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What is High Speed Dial-Up?

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  • Written By: Ken Black
  • Edited By: Andrew Jones
  • Last Modified Date: 07 December 2016
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High speed dial-up Internet service is a type of Internet service that offers faster download speeds than typical dial-up service for some web functions. High speed dial-up often costs more than regular dial-up, but still less than many broadband connections. Those advertising such a service, claim that it can be up to five times faster than normal dial-up service in some cases. In reality, while it can speed up some processes, it cannot speed up all processes.

High speed dial-up service works by employing a variety of different methods in order to make the Internet connection seem faster. It should be noted that the bandwidth over phone lines is determined by the phone line capacity. Therefore, the connection speed does not actually improve. Instead, the Internet service provider (ISP) uses shortcuts in establishing the communication, compression, filtering and caching in order to make the connection appear faster to the user. While web pages usually load faster, the connection itself is the same as with regular dial-up.

The key to effective high speed dial-up service is in the acceleration servers. These servers, used by the ISP, do several things to improve the speed for dial-up users. The most common strategy employed is one of compression. Compression reduces the size of images and other types of data. In most cases, the resulting visual degradation is hard, if not impossible, to notice, yet it can make a big difference in file size, thereby allowing the items load faster.

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Another strategy is called caching, which means temporarily storing frequently used web page files on the computer's hard drive. Most computers already do this to a certain extent. With high speed dial-up service, however, a server will take note of the most frequently visited sites, and prioritize the caching for those sites, thus reducing the time it takes to send and receive information from the main server.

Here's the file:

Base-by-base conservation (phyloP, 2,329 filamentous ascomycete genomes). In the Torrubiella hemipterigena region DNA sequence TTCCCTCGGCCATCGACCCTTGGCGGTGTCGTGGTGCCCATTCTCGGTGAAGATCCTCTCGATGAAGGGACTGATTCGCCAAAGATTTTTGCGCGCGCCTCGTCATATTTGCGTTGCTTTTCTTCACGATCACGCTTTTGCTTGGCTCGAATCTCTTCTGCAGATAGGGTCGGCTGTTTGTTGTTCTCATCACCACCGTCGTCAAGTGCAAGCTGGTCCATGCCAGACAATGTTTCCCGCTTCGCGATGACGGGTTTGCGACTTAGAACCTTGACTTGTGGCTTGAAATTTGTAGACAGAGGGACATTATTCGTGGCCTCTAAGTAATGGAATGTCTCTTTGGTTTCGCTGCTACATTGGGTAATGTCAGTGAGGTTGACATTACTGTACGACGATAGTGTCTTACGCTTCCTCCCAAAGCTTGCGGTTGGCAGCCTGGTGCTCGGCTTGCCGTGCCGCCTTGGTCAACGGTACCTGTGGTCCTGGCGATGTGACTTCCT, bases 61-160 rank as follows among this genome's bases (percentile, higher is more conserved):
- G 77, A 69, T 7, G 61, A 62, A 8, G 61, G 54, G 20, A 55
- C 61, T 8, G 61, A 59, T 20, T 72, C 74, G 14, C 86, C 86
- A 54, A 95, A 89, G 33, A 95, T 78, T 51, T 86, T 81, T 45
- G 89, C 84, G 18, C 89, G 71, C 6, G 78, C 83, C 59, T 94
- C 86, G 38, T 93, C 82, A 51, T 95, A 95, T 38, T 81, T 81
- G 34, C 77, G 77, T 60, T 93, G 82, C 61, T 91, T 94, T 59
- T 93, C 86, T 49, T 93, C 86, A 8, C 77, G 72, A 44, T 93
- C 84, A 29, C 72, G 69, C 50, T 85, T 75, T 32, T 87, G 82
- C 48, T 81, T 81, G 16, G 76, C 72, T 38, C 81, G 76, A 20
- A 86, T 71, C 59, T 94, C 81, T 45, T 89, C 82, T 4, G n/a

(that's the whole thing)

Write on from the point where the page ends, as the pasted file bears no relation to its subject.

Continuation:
The other common strategy is to employ a pop-up blocker. While many Internet service providers, and Internet browsers, already have this feature, it is also a staple of high speed dial-up service. Pop-up ads take up a great deal of bandwidth, especially those which employ Java™, or similar programs. Thus, they can substantially increase the amount of time it takes to load the desired page. Pop-up blockers help by preventing this process in the first place.

Potential subscribers should keep in mind that there are some things that high speed dial-up just cannot do. It cannot substantially increase speeds when downloading files, such as music or large attachments. It can also not speed up the downloading of many types of e-mail, or increase the speed of video streaming. Therefore, even with its advantages, there will still be some shortcomings in comparison to broadband.

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Phaedrus
Post 2

@AnswerMan, I did get the high speed dial-up upgrade, and I wasn't as happy with it as I thought I would be. I wasn't ready financially to seek out DSL service providers, but I wanted something better than the free Internet access I already had at work. The high speed Internet provider I signed up with did deliver some things faster, like a standard search website, but I still had to wait forever for stuff like videos and graphics-heavy websites.

AnswerMan
Post 1

I remember seeing ads for high speed dial-up service about the time I upgraded to a 56k modem. This was just before DSL and broadband Internet providers started accepting subscribers. I seriously considered switching to a high speed dial-up ISP, but then my phone company started offering DSL for about the same price.

I'm glad I didn't sign up for it, since it really wouldn't have addressed the biggest issues I had with standard dial-up service. I wanted a way to download music and video files faster, not just websites and online game programs.

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